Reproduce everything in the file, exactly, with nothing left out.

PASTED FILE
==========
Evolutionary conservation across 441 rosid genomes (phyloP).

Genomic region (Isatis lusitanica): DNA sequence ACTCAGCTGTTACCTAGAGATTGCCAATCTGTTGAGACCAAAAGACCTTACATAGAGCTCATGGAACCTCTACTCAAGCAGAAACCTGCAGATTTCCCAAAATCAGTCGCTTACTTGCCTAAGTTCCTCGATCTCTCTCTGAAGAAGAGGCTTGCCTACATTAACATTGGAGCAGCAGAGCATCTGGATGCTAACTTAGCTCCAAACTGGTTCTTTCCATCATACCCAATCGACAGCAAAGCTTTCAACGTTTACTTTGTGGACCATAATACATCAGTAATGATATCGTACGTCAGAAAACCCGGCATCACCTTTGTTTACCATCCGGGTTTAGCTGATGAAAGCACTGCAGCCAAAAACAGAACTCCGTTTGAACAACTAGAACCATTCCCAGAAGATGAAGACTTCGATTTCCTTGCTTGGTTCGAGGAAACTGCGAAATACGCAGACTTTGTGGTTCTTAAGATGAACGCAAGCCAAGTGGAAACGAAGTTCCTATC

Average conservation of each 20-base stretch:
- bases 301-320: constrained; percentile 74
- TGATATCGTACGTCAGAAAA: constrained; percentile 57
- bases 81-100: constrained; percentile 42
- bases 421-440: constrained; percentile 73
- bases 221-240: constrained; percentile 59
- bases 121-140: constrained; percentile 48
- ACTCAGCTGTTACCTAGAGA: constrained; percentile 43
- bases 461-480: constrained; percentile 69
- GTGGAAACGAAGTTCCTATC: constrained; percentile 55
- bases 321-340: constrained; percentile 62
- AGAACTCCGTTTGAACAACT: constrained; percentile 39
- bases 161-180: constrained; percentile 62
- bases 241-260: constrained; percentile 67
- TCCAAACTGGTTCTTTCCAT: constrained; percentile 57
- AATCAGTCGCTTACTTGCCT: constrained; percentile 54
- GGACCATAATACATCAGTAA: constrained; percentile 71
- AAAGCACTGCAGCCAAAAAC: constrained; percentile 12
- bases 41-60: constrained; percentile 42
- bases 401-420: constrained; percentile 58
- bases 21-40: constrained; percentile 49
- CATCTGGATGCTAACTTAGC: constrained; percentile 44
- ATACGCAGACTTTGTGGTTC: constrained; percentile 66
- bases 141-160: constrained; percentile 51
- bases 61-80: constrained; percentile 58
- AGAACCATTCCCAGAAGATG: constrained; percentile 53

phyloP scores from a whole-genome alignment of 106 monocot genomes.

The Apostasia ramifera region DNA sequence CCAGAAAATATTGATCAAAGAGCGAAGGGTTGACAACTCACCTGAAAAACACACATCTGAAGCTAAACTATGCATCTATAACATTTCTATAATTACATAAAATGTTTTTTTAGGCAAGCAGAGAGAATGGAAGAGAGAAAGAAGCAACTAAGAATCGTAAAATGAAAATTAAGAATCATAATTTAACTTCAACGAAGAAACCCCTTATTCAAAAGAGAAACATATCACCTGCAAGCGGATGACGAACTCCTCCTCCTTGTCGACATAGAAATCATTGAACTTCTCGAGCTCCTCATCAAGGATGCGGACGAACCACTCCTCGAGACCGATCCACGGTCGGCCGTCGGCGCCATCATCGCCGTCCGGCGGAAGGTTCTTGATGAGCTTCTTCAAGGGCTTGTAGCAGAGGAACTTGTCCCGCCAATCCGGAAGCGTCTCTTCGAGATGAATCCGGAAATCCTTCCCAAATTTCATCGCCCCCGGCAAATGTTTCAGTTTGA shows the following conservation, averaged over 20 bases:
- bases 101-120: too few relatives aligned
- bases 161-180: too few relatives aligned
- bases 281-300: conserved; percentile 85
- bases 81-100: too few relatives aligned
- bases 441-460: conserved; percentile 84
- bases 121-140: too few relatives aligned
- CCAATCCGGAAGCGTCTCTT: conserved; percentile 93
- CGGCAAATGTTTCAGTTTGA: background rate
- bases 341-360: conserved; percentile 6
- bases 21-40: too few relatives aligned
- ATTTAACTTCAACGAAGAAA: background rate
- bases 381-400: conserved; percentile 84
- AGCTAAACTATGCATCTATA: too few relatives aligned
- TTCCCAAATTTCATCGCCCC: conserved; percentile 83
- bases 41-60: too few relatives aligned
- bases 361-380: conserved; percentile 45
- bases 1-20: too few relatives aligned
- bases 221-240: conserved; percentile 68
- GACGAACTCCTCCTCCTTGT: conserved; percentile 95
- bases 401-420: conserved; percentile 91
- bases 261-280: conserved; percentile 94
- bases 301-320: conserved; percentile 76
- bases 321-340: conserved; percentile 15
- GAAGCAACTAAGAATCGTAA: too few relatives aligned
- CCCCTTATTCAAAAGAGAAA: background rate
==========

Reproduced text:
Evolutionary conservation across 441 rosid genomes (phyloP).

Genomic region (Isatis lusitanica): DNA sequence ACTCAGCTGTTACCTAGAGATTGCCAATCTGTTGAGACCAAAAGACCTTACATAGAGCTCATGGAACCTCTACTCAAGCAGAAACCTGCAGATTTCCCAAAATCAGTCGCTTACTTGCCTAAGTTCCTCGATCTCTCTCTGAAGAAGAGGCTTGCCTACATTAACATTGGAGCAGCAGAGCATCTGGATGCTAACTTAGCTCCAAACTGGTTCTTTCCATCATACCCAATCGACAGCAAAGCTTTCAACGTTTACTTTGTGGACCATAATACATCAGTAATGATATCGTACGTCAGAAAACCCGGCATCACCTTTGTTTACCATCCGGGTTTAGCTGATGAAAGCACTGCAGCCAAAAACAGAACTCCGTTTGAACAACTAGAACCATTCCCAGAAGATGAAGACTTCGATTTCCTTGCTTGGTTCGAGGAAACTGCGAAATACGCAGACTTTGTGGTTCTTAAGATGAACGCAAGCCAAGTGGAAACGAAGTTCCTATC

Average conservation of each 20-base stretch:
- bases 301-320: constrained; percentile 74
- TGATATCGTACGTCAGAAAA: constrained; percentile 57
- bases 81-100: constrained; percentile 42
- bases 421-440: constrained; percentile 73
- bases 221-240: constrained; percentile 59
- bases 121-140: constrained; percentile 48
- ACTCAGCTGTTACCTAGAGA: constrained; percentile 43
- bases 461-480: constrained; percentile 69
- GTGGAAACGAAGTTCCTATC: constrained; percentile 55
- bases 321-340: constrained; percentile 62
- AGAACTCCGTTTGAACAACT: constrained; percentile 39
- bases 161-180: constrained; percentile 62
- bases 241-260: constrained; percentile 67
- TCCAAACTGGTTCTTTCCAT: constrained; percentile 57
- AATCAGTCGCTTACTTGCCT: constrained; percentile 54
- GGACCATAATACATCAGTAA: constrained; percentile 71
- AAAGCACTGCAGCCAAAAAC: constrained; percentile 12
- bases 41-60: constrained; percentile 42
- bases 401-420: constrained; percentile 58
- bases 21-40: constrained; percentile 49
- CATCTGGATGCTAACTTAGC: constrained; percentile 44
- ATACGCAGACTTTGTGGTTC: constrained; percentile 66
- bases 141-160: constrained; percentile 51
- bases 61-80: constrained; percentile 58
- AGAACCATTCCCAGAAGATG: constrained; percentile 53

phyloP scores from a whole-genome alignment of 106 monocot genomes.

The Apostasia ramifera region DNA sequence CCAGAAAATATTGATCAAAGAGCGAAGGGTTGACAACTCACCTGAAAAACACACATCTGAAGCTAAACTATGCATCTATAACATTTCTATAATTACATAAAATGTTTTTTTAGGCAAGCAGAGAGAATGGAAGAGAGAAAGAAGCAACTAAGAATCGTAAAATGAAAATTAAGAATCATAATTTAACTTCAACGAAGAAACCCCTTATTCAAAAGAGAAACATATCACCTGCAAGCGGATGACGAACTCCTCCTCCTTGTCGACATAGAAATCATTGAACTTCTCGAGCTCCTCATCAAGGATGCGGACGAACCACTCCTCGAGACCGATCCACGGTCGGCCGTCGGCGCCATCATCGCCGTCCGGCGGAAGGTTCTTGATGAGCTTCTTCAAGGGCTTGTAGCAGAGGAACTTGTCCCGCCAATCCGGAAGCGTCTCTTCGAGATGAATCCGGAAATCCTTCCCAAATTTCATCGCCCCCGGCAAATGTTTCAGTTTGA shows the following conservation, averaged over 20 bases:
- bases 101-120: too few relatives aligned
- bases 161-180: too few relatives aligned
- bases 281-300: conserved; percentile 85
- bases 81-100: too few relatives aligned
- bases 441-460: conserved; percentile 84
- bases 121-140: too few relatives aligned
- CCAATCCGGAAGCGTCTCTT: conserved; percentile 93
- CGGCAAATGTTTCAGTTTGA: background rate
- bases 341-360: conserved; percentile 6
- bases 21-40: too few relatives aligned
- ATTTAACTTCAACGAAGAAA: background rate
- bases 381-400: conserved; percentile 84
- AGCTAAACTATGCATCTATA: too few relatives aligned
- TTCCCAAATTTCATCGCCCC: conserved; percentile 83
- bases 41-60: too few relatives aligned
- bases 361-380: conserved; percentile 45
- bases 1-20: too few relatives aligned
- bases 221-240: conserved; percentile 68
- GACGAACTCCTCCTCCTTGT: conserved; percentile 95
- bases 401-420: conserved; percentile 91
- bases 261-280: conserved; percentile 94
- bases 301-320: conserved; percentile 76
- bases 321-340: conserved; percentile 15
- GAAGCAACTAAGAATCGTAA: too few relatives aligned
- CCCCTTATTCAAAAGAGAAA: background rate